Returning to the question at hand, the deleterious effects of GC column overload should be quite well handled for GC–VUV analyses. Significant peak fronting can compromise resolution; it can cause overlap of neighboring peaks that would be very difficult to deconvolve using any other GC detector. Yet, we have shown in most of our applications that two or three (and probably more are possible) distinct analytes can be completely resolved from coeluted peaks into their respective contributions to the overall signal. Assigning the retention time to the peak apex will cause the retention time to shift more and more as overloading is increased. This is not really a major problem, except for the context of analyzing a number of samples with a wide range of analyte concentrations. In such cases, where some peaks might front (high analyte concentration) and some might be symmetrical (low analyte concentration), it would be necessary to understand that there is potential for the retention time to shift.
At some point, when larger and larger amounts of analyte are eluted through the column into the VUV flow cell, the absorption signal might saturate the detector, especially in regions of the absorption spectrum where absorptivity of the molecule is very high. However, because quantitative analysis is typically performed through averaging the signal across a wide wavelength range (in contrast to typical UV quantitation, where quantitation is often performed at a predefined peak maximum), when one spectral feature goes off scale (that is, it becomes saturated), the quantitation performed by the VUV detector can be defined based on absorption across less-absorbing wavelengths in the spectrum. Because we know the shape of the absorption spectrum for an analyte across the full range of 120–240 nm, and because the ratios of intensities for electronic transitions across that range remain constant, an off-scale response in one region of the absorption spectrum does not matter. It is a simple matter to model the shape of the response of that off-scale region based on the magnitude of response in other regions of the spectrum. This treatment could effectively increase the dynamic range of the detector.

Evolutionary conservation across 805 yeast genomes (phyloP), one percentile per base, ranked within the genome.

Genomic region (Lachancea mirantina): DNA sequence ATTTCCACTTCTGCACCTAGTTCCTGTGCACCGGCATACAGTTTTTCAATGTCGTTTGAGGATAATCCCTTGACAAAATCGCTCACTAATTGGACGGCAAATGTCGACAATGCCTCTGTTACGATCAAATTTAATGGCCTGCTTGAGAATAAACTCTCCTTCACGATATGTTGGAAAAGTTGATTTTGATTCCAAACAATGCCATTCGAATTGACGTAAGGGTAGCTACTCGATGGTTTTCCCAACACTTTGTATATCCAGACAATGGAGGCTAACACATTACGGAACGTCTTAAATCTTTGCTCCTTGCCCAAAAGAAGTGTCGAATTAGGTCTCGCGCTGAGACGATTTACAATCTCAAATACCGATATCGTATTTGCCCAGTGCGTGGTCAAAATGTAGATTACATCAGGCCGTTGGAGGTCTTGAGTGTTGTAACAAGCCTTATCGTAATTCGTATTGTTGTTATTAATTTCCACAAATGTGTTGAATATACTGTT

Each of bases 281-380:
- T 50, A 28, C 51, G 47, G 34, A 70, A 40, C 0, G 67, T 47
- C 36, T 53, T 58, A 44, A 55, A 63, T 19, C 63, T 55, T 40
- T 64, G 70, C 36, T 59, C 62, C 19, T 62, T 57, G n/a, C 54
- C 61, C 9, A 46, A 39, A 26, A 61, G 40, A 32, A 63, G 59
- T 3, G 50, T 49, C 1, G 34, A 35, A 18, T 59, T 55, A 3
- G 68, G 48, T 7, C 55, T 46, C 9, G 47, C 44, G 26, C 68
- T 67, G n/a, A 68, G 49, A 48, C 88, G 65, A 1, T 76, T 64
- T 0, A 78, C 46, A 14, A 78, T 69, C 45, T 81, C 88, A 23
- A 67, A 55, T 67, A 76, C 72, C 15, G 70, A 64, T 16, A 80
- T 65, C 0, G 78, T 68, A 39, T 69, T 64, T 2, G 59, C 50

These concepts have not been shown empirically using GC–VUV; these are simply my thoughts on the subject. However, there is nothing to prevent methods from being conceptualized where column overload is used to achieve lower detection limits in GC–VUV analysis. Currently, VUV detection is about as sensitive as MS in a scan mode (50–200 pg on-column LODs, depending on the analyte chromophore). In truth, the main limitation might actually be the volume of the injection port liner and the thermal expansion of the various sample solvents used. In other words, you can only increase injection volume so high (unless you become quite creative and experienced in performing methodically slow splitless injections) before the capacity of the liner will be reached and vaporized sample solutions will overflow into other parts of the injection port-an undesirable situation. Of course, there are large-volume injectors commercially available. Some more obscure standard methods (I can think of one for disinfection by-products by GC with negative chemical ionization MS) require this type of hardware for ultratrace detection limits. Further, the dynamic range of the response for the method can be extremely large, considering that the strategy above can be used when detector saturation is reached.